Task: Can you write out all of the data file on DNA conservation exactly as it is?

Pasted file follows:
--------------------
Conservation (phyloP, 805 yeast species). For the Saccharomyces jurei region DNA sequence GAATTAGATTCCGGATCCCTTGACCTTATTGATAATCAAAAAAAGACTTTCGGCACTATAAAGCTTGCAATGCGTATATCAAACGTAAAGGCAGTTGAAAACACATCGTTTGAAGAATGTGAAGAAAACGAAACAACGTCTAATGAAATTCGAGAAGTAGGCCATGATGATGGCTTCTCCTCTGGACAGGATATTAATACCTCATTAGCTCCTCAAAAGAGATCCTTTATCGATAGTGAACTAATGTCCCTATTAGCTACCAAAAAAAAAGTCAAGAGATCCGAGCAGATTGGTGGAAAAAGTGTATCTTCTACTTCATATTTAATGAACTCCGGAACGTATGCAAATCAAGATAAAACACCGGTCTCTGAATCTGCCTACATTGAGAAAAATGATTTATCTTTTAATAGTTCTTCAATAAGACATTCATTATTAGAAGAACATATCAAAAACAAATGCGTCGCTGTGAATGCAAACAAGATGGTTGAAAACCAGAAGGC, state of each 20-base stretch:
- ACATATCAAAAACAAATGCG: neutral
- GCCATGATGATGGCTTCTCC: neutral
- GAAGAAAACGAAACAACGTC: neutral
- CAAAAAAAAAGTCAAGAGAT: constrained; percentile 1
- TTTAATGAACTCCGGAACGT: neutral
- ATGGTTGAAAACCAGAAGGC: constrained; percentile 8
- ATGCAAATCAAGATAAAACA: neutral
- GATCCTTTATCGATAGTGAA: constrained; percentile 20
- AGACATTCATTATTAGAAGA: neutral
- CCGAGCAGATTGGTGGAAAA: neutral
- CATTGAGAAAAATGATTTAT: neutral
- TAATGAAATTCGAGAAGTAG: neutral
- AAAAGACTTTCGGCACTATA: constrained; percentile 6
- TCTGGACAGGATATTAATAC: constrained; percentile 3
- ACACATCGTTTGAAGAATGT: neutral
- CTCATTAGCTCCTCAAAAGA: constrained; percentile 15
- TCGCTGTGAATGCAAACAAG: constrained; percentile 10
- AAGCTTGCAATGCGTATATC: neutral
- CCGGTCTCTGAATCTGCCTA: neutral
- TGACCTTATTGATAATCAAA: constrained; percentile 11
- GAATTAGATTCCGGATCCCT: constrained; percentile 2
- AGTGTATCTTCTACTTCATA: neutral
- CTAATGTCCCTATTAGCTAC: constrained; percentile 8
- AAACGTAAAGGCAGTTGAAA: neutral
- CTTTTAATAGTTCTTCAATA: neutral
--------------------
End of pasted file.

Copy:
Conservation (phyloP, 805 yeast species). For the Saccharomyces jurei region DNA sequence GAATTAGATTCCGGATCCCTTGACCTTATTGATAATCAAAAAAAGACTTTCGGCACTATAAAGCTTGCAATGCGTATATCAAACGTAAAGGCAGTTGAAAACACATCGTTTGAAGAATGTGAAGAAAACGAAACAACGTCTAATGAAATTCGAGAAGTAGGCCATGATGATGGCTTCTCCTCTGGACAGGATATTAATACCTCATTAGCTCCTCAAAAGAGATCCTTTATCGATAGTGAACTAATGTCCCTATTAGCTACCAAAAAAAAAGTCAAGAGATCCGAGCAGATTGGTGGAAAAAGTGTATCTTCTACTTCATATTTAATGAACTCCGGAACGTATGCAAATCAAGATAAAACACCGGTCTCTGAATCTGCCTACATTGAGAAAAATGATTTATCTTTTAATAGTTCTTCAATAAGACATTCATTATTAGAAGAACATATCAAAAACAAATGCGTCGCTGTGAATGCAAACAAGATGGTTGAAAACCAGAAGGC, state of each 20-base stretch:
- ACATATCAAAAACAAATGCG: neutral
- GCCATGATGATGGCTTCTCC: neutral
- GAAGAAAACGAAACAACGTC: neutral
- CAAAAAAAAAGTCAAGAGAT: constrained; percentile 1
- TTTAATGAACTCCGGAACGT: neutral
- ATGGTTGAAAACCAGAAGGC: constrained; percentile 8
- ATGCAAATCAAGATAAAACA: neutral
- GATCCTTTATCGATAGTGAA: constrained; percentile 20
- AGACATTCATTATTAGAAGA: neutral
- CCGAGCAGATTGGTGGAAAA: neutral
- CATTGAGAAAAATGATTTAT: neutral
- TAATGAAATTCGAGAAGTAG: neutral
- AAAAGACTTTCGGCACTATA: constrained; percentile 6
- TCTGGACAGGATATTAATAC: constrained; percentile 3
- ACACATCGTTTGAAGAATGT: neutral
- CTCATTAGCTCCTCAAAAGA: constrained; percentile 15
- TCGCTGTGAATGCAAACAAG: constrained; percentile 10
- AAGCTTGCAATGCGTATATC: neutral
- CCGGTCTCTGAATCTGCCTA: neutral
- TGACCTTATTGATAATCAAA: constrained; percentile 11
- GAATTAGATTCCGGATCCCT: constrained; percentile 2
- AGTGTATCTTCTACTTCATA: neutral
- CTAATGTCCCTATTAGCTAC: constrained; percentile 8
- AAACGTAAAGGCAGTTGAAA: neutral
- CTTTTAATAGTTCTTCAATA: neutral